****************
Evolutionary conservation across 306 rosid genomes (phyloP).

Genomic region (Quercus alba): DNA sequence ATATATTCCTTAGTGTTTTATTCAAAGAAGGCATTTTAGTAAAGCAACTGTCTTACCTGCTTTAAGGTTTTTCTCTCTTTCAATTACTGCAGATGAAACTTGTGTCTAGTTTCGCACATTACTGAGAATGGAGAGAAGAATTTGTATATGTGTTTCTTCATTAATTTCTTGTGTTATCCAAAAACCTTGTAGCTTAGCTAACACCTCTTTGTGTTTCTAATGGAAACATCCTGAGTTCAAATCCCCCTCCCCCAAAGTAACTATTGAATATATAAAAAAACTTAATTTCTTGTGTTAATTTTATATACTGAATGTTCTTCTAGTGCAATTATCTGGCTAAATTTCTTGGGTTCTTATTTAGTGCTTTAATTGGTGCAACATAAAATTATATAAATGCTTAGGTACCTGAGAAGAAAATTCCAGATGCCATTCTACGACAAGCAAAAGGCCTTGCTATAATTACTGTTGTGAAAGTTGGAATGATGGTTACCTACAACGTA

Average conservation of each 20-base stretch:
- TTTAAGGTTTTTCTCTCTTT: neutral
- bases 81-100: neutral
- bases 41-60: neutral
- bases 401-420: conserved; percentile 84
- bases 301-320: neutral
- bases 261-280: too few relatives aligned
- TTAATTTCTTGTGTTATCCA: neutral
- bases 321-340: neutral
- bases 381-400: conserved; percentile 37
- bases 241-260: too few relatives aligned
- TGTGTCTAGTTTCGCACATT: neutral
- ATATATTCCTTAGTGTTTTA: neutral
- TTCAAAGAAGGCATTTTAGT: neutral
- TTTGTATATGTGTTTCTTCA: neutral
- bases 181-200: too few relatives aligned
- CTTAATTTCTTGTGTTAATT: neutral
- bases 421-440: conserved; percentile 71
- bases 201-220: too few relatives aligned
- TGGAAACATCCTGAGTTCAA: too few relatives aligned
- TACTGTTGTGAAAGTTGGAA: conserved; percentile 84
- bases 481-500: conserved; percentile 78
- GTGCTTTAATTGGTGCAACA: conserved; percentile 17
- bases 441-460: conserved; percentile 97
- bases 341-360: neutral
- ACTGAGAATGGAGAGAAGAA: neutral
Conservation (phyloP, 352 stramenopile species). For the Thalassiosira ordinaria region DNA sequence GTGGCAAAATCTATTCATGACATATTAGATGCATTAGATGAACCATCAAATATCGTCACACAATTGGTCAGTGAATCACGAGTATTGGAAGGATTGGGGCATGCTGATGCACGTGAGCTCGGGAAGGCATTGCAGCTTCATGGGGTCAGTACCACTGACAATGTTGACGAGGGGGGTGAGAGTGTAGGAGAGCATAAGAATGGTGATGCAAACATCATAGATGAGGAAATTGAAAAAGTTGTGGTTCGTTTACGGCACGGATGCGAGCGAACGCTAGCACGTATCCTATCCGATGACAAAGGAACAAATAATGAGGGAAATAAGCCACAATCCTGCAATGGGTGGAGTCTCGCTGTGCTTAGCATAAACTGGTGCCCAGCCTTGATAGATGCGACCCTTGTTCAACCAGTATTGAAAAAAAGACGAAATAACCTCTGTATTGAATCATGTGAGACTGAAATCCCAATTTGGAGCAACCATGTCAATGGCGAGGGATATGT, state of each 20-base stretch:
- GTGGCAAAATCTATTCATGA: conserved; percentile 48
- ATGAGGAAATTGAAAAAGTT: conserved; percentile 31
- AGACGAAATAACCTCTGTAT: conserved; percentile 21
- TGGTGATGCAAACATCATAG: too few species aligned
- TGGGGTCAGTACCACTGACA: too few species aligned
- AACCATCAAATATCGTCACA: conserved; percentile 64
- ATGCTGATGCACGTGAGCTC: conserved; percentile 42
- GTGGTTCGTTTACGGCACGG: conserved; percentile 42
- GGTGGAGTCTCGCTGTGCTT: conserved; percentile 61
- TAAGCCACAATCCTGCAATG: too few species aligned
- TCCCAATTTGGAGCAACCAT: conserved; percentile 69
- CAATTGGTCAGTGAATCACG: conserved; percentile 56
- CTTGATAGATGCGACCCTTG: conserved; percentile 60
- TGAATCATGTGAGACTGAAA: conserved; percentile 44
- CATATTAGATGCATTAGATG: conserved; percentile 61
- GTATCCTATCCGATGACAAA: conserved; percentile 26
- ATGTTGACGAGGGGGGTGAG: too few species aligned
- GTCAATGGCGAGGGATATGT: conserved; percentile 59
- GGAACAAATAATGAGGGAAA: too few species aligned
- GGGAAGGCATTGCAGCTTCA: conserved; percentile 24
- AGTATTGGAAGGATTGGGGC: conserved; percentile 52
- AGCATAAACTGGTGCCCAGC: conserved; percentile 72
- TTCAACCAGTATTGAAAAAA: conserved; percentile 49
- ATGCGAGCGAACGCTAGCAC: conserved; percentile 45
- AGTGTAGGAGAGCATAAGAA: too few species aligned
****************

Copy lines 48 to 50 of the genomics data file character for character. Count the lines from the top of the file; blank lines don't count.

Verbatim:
- GGAACAAATAATGAGGGAAA: too few species aligned
- GGGAAGGCATTGCAGCTTCA: conserved; percentile 24
- AGTATTGGAAGGATTGGGGC: conserved; percentile 52